Should There Be Limits on Free Speech?
All speech that does not harm someone should be legal.
This may be a Q1 violation if your definition of "speech" or "harm" leads to conflict with your other beliefs, or if there is speech you would like to penalize even though it hams noone.
This is a Q2 violation if you would want to restrict some people’s speech more than your own.
Before you can protect speech, you must decide what speech is. For the purposes of free speech, which of the following would you consider to be "speech"?
- Spoken words and sign language for the deaf.
- Books, articles, and other writing.
- Art (sculpture, paintings, graffiti, photographs, dance, performance art, comic strips, etc., whether or not everyone agrees that it is art).
- Advertisements and bumper stickers.
- Skywriting and crops planted to form messages.
- T-shirts with messages on them.
- Jewelry that incorporates symbols (religious or otherwise).
- Web sites and Internet forum postings.
- Refusing to speak.
Once you define what speech is, you must define what types of speech should be considered too harmful to be legal. Which of the following do you think should be legally protected speech?
- Swearing in public.
- Using made-up words such as "gosh darn it" and "jackhole" that are only reminiscent of swearing.
- Using a racial epithet or speaking out against a racial group.
- Using foul language in public because you have Tourette’s syndrome.
- Telling a bawdy joke in the cafeteria at work.
- Chatting around the water cooler when you are supposed to be working.
- Peacefully protesting the passage of a law.
- Violently protesting the passage of a law.
- Boycotting a business whose practices you do not approve of.
- Complaining about the government.
- Advocating the overthrow of the government.
- Blasphemy against a religion you do not believe in.
- Intentionally spreading government propaganda.
- Mentioning those few scientific studies that support your company’s position but not mentioning that hundreds more are against your position.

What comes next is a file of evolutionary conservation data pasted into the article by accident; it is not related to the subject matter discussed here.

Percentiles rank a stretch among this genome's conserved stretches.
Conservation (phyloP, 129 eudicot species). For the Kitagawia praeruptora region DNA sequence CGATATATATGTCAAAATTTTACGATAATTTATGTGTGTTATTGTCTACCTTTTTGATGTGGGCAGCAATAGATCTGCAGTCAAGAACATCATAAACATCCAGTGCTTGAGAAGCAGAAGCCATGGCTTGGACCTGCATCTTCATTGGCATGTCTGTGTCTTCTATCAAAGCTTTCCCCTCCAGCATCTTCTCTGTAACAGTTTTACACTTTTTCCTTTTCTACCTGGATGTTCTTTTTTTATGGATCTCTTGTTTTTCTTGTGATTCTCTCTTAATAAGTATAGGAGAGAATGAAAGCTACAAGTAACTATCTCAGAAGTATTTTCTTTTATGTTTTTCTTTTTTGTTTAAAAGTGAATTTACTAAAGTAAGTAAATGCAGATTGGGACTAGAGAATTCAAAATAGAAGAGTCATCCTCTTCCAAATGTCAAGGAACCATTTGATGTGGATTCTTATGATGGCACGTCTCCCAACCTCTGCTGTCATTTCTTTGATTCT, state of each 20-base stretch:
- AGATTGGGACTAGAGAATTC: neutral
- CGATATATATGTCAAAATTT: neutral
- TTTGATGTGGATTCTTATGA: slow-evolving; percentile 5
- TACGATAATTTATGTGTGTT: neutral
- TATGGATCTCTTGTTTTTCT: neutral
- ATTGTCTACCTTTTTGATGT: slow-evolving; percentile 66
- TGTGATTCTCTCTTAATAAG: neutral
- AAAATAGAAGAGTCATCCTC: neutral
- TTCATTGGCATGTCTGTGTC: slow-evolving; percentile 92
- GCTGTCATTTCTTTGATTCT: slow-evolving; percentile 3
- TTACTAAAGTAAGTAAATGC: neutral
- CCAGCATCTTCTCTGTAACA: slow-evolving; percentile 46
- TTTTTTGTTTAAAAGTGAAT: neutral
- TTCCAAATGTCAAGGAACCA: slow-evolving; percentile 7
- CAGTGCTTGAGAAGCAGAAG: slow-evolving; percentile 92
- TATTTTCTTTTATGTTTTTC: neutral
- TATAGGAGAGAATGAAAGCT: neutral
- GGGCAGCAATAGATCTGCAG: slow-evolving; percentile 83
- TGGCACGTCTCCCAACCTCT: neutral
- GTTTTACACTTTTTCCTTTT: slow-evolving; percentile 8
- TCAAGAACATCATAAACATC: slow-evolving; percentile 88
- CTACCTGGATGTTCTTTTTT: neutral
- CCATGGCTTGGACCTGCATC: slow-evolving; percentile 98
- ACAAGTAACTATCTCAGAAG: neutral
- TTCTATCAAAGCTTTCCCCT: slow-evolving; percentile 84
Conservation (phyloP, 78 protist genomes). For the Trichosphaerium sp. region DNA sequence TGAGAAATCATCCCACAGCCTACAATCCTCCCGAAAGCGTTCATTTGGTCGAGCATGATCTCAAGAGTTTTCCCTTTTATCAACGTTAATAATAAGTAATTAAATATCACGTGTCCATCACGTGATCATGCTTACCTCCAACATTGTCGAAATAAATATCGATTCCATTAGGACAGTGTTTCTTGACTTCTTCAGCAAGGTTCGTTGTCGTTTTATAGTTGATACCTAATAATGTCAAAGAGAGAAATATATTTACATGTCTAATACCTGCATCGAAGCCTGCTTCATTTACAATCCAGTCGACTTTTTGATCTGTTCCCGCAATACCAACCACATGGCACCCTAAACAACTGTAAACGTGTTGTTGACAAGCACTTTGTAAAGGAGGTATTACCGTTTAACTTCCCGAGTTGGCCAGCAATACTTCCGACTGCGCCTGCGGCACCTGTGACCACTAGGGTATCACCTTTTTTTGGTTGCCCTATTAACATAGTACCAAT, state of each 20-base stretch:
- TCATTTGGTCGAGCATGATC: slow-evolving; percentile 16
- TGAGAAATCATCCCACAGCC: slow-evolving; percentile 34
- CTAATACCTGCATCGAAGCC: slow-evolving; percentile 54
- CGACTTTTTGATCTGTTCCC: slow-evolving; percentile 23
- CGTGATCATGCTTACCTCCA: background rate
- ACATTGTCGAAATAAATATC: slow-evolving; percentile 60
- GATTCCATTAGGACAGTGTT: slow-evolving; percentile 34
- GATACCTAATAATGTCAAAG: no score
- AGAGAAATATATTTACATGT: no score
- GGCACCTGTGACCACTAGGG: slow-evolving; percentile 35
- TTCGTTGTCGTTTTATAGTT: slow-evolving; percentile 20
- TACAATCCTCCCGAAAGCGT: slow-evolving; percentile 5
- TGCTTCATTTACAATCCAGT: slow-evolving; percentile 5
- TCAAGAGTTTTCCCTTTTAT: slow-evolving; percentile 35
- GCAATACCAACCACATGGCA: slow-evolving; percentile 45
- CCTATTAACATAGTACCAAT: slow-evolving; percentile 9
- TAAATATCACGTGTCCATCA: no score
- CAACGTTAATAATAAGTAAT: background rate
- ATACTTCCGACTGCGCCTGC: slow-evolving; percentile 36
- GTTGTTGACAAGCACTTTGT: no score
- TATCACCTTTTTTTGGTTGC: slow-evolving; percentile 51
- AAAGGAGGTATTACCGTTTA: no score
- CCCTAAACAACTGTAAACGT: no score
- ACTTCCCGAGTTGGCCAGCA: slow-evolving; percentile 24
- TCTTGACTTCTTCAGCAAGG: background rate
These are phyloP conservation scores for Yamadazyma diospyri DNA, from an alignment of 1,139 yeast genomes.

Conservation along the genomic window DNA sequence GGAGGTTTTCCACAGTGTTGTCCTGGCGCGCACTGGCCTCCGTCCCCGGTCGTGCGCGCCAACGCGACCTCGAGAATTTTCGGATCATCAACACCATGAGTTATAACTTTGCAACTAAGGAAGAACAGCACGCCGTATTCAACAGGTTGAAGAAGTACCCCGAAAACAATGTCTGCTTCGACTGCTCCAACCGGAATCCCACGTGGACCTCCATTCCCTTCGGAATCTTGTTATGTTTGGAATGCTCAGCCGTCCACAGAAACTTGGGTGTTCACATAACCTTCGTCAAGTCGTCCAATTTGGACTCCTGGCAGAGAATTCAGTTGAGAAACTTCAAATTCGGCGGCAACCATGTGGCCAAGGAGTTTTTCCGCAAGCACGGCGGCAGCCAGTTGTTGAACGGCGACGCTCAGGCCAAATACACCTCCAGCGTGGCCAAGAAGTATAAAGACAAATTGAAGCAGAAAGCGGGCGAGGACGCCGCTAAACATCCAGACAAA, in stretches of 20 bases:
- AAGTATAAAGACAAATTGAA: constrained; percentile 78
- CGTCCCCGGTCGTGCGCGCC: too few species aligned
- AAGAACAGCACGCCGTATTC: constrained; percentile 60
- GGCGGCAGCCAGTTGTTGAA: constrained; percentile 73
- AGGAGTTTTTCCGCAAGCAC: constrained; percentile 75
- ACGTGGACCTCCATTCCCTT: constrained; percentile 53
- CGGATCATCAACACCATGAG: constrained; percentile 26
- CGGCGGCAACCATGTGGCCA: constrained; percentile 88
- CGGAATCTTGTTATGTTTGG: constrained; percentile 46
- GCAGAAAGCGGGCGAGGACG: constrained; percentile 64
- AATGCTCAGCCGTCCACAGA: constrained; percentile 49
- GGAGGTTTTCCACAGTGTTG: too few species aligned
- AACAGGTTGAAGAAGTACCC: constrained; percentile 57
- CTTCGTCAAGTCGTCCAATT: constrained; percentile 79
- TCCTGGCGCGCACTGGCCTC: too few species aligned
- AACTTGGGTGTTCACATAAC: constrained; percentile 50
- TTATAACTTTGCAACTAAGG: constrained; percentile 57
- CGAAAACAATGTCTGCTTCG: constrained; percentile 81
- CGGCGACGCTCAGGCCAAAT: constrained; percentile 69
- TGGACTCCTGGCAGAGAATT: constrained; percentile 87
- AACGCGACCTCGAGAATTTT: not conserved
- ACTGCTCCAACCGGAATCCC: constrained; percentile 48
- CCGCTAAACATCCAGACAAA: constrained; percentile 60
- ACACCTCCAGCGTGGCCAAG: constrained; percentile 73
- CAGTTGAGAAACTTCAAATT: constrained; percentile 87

- Writing a newspaper editorial that has a political bias.
- Telling a lie in court while under oath.
- Lying about the cause of a problem to avoid responsibility.
- Speaking disrespectfully to the police, your supervisor, or your parents.
- Slapping someone for speaking to you rudely.
- Discussing organizing a union with your coworkers.
- Inciting a riot.
- Trying to goad someone into hitting you.
- Teasing a man because of his weight.
- Criticizing a restaurant with full knowledge that it will likely cost the restaurant business.
- Throwing a tomato at a lying politician.
- Covering a house with toilet paper.
- Asking someone, "How’s the family?" in a way that implies that their family may be in danger if they cross you.
- Threatening to hit someone if they don’t shut up.
- Asking an airport security person if he wants to frisk you for hand grenades.
- Teaching high-school students something that you believe is true but that many people do not consider true.
- Teaching college students something that you believe is true but that many people do not consider true.
- Copying an essay on World War I from an encyclopedia and using a thesaurus to change a bunch of the words so your teacher won’t be able to say it’s plagiarism.
- Singing a popular song out loud after everyone on the bus has made very clear that they want you to stop.
- Yelling back at a movie in a theater.
- Yelling back at actors in a play.
- Shouting "Fire!" in a crowded theater.
- Heckling a stand-up comic.
- Performing a parody of a popular song.
- Sampling a song in your rap performance.
- Pornographic magazines.
- Photographic child pornography.
- Hand-drawn child pornography.
- A photograph of your own naked baby.
- A tasteful photograph of a woman breast-feeding.
- A group of men meeting to discuss how the law could be changed to make pedophilia legal in some circumstances.
- Blowing a whistle during a football game so that players think the referee has signaled the end of a play.
- Cussing at your computer when you are home alone, unaware that the neighbors can hear you.
- Complaints about work written in your private diary.
- Complaints about work written on your anonymous public blog.
- A fantasy about blowing up your workplace, stored on your home computer.
You are encouraged to leave your answers to the questions posed in this post in the comments section. This post is based on an excerpt from Ask Yourself to be Moral, by D. Cancilla, available at LuLu.com and Amazon.com. See the 2Q system page for details of the philosophical system mentioned in this post.